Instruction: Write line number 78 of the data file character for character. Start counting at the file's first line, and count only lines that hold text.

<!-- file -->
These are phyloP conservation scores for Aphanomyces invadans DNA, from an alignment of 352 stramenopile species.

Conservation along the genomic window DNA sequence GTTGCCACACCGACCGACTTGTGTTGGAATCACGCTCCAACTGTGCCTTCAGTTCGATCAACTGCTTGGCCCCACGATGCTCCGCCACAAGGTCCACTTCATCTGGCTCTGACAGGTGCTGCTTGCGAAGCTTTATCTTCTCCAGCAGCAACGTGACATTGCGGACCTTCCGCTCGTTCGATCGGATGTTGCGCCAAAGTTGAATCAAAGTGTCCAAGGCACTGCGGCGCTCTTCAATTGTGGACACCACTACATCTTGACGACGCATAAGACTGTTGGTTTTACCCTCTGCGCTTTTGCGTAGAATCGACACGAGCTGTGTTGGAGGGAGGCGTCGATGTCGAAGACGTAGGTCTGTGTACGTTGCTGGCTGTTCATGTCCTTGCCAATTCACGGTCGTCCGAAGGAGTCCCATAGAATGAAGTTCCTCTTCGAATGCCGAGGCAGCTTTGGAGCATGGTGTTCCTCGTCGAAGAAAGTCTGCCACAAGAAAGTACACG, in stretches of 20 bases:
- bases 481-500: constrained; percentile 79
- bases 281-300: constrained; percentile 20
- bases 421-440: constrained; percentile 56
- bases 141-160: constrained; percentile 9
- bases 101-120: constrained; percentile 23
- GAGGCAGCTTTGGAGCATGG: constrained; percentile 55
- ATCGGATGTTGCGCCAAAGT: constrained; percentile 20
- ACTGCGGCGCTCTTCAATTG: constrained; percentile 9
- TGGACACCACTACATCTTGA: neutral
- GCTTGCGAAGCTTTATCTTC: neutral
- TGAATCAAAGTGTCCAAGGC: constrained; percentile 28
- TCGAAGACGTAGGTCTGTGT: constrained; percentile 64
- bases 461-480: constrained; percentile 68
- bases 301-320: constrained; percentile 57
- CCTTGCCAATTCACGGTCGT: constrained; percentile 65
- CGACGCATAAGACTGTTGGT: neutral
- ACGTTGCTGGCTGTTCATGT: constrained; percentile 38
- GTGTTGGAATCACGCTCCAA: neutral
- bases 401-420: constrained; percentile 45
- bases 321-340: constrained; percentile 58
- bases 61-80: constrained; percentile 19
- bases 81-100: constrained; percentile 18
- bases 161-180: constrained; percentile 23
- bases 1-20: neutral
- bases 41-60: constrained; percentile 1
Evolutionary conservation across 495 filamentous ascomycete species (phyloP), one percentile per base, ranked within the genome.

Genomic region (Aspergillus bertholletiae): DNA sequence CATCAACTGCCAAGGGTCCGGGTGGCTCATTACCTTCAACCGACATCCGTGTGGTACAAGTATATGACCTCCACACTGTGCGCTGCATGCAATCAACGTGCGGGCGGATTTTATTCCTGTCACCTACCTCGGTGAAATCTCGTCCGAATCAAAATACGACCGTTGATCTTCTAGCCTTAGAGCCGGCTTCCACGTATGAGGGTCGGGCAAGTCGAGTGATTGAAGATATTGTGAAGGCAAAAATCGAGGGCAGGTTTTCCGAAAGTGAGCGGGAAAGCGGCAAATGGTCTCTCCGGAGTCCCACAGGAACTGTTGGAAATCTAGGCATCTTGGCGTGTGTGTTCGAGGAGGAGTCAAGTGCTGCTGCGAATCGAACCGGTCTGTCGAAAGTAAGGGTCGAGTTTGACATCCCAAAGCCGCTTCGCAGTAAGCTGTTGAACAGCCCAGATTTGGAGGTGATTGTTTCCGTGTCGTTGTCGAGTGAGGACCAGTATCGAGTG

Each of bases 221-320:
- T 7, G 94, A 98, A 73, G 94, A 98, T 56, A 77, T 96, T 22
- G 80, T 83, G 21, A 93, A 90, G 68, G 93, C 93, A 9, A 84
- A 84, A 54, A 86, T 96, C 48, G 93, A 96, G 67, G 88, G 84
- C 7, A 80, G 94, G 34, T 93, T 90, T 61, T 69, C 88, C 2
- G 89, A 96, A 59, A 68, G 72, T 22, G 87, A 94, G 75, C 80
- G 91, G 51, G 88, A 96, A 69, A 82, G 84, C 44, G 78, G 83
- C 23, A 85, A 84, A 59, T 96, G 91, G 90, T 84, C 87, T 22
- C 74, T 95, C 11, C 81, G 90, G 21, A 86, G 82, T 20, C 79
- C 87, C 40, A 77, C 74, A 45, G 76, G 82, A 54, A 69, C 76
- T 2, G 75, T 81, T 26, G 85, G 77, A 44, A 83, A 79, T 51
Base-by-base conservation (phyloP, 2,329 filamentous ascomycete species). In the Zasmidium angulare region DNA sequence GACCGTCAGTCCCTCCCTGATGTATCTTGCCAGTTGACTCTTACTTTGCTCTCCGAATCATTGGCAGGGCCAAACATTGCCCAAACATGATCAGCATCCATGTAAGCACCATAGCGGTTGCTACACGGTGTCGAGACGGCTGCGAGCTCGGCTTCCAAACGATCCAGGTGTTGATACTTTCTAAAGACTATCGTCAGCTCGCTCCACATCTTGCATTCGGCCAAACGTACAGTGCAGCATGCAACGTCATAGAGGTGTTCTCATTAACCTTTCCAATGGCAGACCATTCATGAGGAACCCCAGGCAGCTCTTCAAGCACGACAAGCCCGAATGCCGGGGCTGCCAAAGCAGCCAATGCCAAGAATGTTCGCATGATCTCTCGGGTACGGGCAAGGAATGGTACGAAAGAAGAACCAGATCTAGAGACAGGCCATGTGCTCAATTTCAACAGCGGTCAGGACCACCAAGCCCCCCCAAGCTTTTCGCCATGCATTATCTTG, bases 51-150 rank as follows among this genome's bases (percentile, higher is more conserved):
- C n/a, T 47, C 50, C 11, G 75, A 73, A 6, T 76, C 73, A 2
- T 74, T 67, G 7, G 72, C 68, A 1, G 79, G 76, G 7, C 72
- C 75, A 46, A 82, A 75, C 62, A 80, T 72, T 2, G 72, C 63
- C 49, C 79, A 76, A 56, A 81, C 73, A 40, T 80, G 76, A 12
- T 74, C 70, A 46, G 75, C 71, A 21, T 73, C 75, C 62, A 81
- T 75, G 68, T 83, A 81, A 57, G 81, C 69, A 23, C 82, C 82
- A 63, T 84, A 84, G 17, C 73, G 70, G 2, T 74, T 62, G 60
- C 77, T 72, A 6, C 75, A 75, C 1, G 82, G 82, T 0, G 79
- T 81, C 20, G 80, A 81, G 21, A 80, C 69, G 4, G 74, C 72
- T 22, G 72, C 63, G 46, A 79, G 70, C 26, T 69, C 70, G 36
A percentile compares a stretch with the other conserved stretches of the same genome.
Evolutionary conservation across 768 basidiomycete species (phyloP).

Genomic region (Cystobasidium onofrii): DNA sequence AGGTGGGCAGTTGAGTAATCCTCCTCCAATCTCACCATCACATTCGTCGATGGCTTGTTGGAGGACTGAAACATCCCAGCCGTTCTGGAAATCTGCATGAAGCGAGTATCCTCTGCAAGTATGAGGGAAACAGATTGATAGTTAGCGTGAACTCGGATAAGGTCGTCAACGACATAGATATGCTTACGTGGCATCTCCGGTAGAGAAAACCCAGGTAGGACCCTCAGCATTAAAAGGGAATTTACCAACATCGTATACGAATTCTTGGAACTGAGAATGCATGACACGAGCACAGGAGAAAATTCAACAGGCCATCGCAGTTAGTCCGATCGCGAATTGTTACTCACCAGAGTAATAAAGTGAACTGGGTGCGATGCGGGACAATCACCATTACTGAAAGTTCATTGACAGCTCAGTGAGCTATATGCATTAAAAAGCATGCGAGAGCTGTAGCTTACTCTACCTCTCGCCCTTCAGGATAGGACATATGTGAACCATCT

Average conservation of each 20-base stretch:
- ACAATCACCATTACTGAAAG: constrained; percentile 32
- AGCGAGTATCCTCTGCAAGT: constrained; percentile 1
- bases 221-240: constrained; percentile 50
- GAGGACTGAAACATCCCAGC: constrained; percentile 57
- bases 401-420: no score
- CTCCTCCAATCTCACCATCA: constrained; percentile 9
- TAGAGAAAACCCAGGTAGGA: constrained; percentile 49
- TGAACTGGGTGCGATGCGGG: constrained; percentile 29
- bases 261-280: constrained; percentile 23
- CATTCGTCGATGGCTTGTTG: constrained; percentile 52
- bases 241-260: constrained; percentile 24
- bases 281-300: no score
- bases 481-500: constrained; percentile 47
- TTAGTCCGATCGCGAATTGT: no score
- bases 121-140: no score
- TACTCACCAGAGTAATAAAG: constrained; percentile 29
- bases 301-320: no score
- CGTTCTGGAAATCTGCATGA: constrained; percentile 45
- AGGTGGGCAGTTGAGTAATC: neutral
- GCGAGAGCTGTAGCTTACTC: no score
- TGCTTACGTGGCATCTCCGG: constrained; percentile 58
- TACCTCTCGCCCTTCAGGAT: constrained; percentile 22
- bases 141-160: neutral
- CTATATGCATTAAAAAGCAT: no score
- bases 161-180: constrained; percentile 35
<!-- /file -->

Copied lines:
- bases 141-160: neutral